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ERIC Number: ED154271
Record Type: RIE
Publication Date: 1977-Aug-10
Pages: 22
Abstractor: N/A
Reference Count: 0
Death Anxiety and Disengagement.
Fried-Cassorla, Martha
This study hypothisized that when a person perceives his social network as constricted, and this constriction has been a "conscious" decision by that individual, then he or she should express little death anxiety. Subjects were 38 individuals who were at least age 60. Of these, 18 were members of the Gray Panthers (with expanding numbers of social contacts), and the remaining 20 were primarily from the Guild House (who could choose their level of social engagement). Materials utilized include Social Lifespace and Perceived Lifespace measures, by Cumming and Henry (1961), Rotter's Internal/External Locus of Control scale (1966), and Templer's death anxiety scale (1970). A Pearson correlation performed on the data revealed that generally, disengagement and low death anxiety are not positively correlated. However, the Gray Panthers showed a significant negative correlation between these variables. There were no significant differences between the two groups. All subjects felt their social networks were either unchanged or slightly decreased since age 45, and that they do exert control over their own lives. They did not express much fear of death. The hypothesis of this study was refuted. The results suggest a possible correlation between high ideals of social involvement and low death anxiety. (Author/JLL)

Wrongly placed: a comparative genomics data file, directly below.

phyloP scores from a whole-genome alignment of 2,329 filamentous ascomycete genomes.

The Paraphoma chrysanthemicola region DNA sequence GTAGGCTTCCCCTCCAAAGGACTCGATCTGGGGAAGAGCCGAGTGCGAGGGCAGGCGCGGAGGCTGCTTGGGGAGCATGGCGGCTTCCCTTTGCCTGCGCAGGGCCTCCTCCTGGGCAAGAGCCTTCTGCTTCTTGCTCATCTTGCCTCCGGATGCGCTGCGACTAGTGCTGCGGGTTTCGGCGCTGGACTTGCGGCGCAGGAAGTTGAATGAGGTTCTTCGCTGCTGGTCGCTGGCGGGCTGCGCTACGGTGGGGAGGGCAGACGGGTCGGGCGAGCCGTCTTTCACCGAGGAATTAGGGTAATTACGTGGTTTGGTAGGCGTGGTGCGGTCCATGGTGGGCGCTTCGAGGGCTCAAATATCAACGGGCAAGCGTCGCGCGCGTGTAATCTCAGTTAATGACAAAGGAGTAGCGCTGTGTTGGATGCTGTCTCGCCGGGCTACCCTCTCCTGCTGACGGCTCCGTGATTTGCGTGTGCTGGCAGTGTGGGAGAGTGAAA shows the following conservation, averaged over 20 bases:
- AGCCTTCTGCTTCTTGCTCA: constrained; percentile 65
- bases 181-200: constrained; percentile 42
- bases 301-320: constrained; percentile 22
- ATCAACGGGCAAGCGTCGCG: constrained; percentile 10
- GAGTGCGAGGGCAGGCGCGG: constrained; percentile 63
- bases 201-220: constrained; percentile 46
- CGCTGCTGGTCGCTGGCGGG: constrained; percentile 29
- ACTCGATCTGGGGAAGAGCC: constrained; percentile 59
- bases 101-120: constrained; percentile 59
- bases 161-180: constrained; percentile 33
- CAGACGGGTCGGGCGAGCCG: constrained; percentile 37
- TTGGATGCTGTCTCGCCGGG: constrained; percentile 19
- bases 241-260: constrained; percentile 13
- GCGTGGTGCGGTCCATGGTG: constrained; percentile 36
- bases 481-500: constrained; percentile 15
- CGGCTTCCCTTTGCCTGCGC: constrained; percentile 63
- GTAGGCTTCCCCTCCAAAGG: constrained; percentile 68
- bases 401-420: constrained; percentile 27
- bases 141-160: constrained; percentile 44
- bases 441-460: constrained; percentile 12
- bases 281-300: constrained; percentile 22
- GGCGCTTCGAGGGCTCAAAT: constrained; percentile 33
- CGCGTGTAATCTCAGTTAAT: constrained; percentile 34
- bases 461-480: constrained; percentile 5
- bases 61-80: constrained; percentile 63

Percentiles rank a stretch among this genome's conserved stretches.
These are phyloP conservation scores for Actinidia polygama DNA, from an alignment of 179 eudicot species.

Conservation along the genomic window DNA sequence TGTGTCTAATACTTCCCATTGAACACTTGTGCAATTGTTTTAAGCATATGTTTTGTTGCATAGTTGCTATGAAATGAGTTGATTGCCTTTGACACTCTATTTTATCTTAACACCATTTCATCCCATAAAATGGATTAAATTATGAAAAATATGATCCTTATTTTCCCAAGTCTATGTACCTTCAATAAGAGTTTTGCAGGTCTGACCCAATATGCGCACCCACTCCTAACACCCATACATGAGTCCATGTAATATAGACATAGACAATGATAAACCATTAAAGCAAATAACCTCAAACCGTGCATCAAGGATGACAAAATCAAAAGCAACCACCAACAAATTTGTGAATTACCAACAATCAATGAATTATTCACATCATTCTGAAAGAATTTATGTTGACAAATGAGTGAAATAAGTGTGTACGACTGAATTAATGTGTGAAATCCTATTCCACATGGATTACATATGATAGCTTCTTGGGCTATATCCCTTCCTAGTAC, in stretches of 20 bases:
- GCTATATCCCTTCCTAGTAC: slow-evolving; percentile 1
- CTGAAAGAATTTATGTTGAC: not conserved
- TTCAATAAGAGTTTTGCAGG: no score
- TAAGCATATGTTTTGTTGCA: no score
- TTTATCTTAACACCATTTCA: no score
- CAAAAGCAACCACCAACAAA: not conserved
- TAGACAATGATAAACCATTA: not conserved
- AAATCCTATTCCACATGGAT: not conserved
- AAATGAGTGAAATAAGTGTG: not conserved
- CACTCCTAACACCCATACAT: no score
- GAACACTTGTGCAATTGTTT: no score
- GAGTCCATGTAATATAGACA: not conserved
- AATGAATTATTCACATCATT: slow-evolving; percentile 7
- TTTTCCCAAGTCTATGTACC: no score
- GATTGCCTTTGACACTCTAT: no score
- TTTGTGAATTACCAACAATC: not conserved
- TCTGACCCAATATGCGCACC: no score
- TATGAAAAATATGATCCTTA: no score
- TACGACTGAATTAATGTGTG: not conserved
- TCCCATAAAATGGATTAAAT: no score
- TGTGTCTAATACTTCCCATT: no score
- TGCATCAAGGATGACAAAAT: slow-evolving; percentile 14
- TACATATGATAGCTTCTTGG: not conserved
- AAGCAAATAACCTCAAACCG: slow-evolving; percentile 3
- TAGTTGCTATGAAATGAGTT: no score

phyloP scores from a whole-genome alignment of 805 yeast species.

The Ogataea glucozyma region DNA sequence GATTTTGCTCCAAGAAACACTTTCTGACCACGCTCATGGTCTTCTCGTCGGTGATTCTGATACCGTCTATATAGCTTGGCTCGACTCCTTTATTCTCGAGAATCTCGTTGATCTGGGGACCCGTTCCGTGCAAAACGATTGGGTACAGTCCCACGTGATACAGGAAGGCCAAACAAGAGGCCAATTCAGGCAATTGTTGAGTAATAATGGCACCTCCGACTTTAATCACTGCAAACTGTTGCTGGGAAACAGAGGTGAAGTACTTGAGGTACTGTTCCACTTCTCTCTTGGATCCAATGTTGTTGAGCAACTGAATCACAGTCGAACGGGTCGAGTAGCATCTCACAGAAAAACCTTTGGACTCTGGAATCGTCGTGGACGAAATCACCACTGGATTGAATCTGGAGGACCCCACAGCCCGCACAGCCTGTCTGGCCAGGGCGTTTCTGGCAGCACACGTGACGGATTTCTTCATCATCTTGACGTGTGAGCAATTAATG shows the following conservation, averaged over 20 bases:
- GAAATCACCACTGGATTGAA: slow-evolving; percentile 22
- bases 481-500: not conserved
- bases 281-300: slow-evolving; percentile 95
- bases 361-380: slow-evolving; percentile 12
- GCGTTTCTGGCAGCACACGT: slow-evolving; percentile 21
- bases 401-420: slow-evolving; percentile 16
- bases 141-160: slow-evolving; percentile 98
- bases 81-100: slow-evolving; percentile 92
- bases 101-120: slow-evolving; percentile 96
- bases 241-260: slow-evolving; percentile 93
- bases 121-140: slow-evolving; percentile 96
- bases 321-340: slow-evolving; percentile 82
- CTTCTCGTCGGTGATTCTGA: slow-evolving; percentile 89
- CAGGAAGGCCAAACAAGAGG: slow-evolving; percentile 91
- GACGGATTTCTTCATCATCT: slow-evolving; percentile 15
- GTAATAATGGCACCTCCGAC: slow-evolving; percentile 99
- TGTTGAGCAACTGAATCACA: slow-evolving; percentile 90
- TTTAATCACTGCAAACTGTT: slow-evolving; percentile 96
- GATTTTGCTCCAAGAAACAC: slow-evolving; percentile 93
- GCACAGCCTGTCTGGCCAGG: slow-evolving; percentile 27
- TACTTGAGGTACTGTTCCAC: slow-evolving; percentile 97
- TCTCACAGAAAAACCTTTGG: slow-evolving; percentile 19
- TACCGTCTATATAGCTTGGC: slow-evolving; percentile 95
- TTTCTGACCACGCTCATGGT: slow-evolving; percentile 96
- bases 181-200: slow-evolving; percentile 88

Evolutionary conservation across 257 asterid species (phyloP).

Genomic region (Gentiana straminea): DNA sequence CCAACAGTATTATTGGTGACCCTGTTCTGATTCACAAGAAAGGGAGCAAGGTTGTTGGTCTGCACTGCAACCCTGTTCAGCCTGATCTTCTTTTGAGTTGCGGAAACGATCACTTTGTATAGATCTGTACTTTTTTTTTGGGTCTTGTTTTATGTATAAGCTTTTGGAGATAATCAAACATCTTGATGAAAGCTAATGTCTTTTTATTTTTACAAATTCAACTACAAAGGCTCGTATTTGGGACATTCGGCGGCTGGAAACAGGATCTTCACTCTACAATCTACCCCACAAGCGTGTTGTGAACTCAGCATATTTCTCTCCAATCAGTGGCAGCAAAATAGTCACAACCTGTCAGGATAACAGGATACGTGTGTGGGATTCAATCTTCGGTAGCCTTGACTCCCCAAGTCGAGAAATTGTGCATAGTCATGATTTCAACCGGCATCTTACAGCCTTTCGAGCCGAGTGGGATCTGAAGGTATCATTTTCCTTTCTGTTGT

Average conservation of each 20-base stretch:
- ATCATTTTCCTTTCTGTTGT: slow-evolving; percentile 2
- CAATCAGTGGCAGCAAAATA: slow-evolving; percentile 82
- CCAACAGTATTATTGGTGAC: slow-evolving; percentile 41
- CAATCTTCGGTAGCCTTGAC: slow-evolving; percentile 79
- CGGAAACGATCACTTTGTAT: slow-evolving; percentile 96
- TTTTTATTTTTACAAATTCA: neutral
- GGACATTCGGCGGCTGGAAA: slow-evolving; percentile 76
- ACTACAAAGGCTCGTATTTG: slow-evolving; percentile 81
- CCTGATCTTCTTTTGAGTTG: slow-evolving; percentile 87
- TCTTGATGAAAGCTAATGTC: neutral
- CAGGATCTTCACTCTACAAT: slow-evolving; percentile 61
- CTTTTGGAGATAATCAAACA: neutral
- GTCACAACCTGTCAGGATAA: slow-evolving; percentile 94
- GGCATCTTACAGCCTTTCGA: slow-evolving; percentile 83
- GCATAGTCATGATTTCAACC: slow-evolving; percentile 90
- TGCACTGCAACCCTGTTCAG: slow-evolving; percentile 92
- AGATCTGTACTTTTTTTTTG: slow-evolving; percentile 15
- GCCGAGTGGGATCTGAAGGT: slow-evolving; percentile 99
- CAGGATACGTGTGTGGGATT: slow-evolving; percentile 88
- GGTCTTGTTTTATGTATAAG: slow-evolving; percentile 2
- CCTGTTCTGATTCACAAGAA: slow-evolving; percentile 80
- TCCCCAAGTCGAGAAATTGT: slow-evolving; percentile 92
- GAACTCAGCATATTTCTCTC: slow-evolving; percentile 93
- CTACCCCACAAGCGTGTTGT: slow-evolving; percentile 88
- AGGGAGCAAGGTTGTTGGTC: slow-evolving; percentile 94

Publication Type: Reports - Research
Education Level: N/A
Audience: N/A
Language: N/A
Sponsor: N/A
Authoring Institution: N/A